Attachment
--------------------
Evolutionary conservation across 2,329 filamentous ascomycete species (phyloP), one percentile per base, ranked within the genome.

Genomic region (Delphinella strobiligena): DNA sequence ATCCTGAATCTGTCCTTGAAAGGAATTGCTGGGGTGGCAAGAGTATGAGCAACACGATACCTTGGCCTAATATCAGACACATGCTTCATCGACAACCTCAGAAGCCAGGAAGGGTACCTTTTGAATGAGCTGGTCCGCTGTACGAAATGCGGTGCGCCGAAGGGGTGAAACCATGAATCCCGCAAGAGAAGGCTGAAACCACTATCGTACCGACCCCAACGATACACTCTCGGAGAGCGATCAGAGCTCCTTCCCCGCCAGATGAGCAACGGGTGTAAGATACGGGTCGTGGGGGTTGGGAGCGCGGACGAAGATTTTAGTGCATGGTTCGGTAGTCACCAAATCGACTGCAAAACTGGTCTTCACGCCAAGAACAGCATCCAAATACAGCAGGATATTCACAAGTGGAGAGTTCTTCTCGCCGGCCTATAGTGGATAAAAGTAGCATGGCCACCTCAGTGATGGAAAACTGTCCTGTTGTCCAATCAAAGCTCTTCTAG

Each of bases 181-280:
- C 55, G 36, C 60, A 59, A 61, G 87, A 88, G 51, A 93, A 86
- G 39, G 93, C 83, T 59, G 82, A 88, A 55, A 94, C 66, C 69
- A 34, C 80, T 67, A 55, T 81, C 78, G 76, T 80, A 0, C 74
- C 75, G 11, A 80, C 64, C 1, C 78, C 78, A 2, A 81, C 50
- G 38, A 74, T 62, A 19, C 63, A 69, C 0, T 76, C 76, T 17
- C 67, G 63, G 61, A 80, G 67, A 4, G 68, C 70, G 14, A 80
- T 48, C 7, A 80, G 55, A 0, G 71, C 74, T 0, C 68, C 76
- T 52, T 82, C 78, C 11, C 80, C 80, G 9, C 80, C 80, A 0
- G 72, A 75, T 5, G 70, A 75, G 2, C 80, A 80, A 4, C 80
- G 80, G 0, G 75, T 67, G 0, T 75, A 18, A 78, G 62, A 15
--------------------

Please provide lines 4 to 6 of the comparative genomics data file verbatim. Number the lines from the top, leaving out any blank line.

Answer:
- C 55, G 36, C 60, A 59, A 61, G 87, A 88, G 51, A 93, A 86
- G 39, G 93, C 83, T 59, G 82, A 88, A 55, A 94, C 66, C 69
- A 34, C 80, T 67, A 55, T 81, C 78, G 76, T 80, A 0, C 74